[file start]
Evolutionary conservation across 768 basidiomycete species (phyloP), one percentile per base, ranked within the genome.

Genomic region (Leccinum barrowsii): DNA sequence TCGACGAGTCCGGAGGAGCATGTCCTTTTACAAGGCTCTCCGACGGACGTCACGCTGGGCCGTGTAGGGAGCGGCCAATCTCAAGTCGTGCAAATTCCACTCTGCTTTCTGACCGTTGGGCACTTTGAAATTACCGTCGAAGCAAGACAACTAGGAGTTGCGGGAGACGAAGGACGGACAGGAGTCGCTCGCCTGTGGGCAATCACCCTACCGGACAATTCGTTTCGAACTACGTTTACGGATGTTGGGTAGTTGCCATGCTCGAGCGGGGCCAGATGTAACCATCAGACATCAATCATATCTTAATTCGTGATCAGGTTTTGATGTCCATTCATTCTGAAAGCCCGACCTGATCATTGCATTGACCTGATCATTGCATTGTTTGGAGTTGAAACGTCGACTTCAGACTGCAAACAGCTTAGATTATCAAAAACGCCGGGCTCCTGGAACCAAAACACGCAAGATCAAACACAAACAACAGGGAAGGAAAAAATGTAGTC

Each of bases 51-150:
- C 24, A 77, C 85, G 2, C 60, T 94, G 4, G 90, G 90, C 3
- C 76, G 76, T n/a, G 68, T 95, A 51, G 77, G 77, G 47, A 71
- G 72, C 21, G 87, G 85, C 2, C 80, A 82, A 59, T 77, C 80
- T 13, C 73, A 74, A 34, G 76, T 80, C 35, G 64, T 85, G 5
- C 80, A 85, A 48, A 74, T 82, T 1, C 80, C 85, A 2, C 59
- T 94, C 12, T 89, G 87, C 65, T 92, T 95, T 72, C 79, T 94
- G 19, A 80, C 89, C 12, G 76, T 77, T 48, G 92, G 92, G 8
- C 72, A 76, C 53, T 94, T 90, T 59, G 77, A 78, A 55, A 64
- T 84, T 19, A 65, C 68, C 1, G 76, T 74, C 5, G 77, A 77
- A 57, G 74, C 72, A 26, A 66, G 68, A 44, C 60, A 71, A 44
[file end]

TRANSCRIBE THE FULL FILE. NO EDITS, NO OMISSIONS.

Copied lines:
Evolutionary conservation across 768 basidiomycete species (phyloP), one percentile per base, ranked within the genome.

Genomic region (Leccinum barrowsii): DNA sequence TCGACGAGTCCGGAGGAGCATGTCCTTTTACAAGGCTCTCCGACGGACGTCACGCTGGGCCGTGTAGGGAGCGGCCAATCTCAAGTCGTGCAAATTCCACTCTGCTTTCTGACCGTTGGGCACTTTGAAATTACCGTCGAAGCAAGACAACTAGGAGTTGCGGGAGACGAAGGACGGACAGGAGTCGCTCGCCTGTGGGCAATCACCCTACCGGACAATTCGTTTCGAACTACGTTTACGGATGTTGGGTAGTTGCCATGCTCGAGCGGGGCCAGATGTAACCATCAGACATCAATCATATCTTAATTCGTGATCAGGTTTTGATGTCCATTCATTCTGAAAGCCCGACCTGATCATTGCATTGACCTGATCATTGCATTGTTTGGAGTTGAAACGTCGACTTCAGACTGCAAACAGCTTAGATTATCAAAAACGCCGGGCTCCTGGAACCAAAACACGCAAGATCAAACACAAACAACAGGGAAGGAAAAAATGTAGTC

Each of bases 51-150:
- C 24, A 77, C 85, G 2, C 60, T 94, G 4, G 90, G 90, C 3
- C 76, G 76, T n/a, G 68, T 95, A 51, G 77, G 77, G 47, A 71
- G 72, C 21, G 87, G 85, C 2, C 80, A 82, A 59, T 77, C 80
- T 13, C 73, A 74, A 34, G 76, T 80, C 35, G 64, T 85, G 5
- C 80, A 85, A 48, A 74, T 82, T 1, C 80, C 85, A 2, C 59
- T 94, C 12, T 89, G 87, C 65, T 92, T 95, T 72, C 79, T 94
- G 19, A 80, C 89, C 12, G 76, T 77, T 48, G 92, G 92, G 8
- C 72, A 76, C 53, T 94, T 90, T 59, G 77, A 78, A 55, A 64
- T 84, T 19, A 65, C 68, C 1, G 76, T 74, C 5, G 77, A 77
- A 57, G 74, C 72, A 26, A 66, G 68, A 44, C 60, A 71, A 44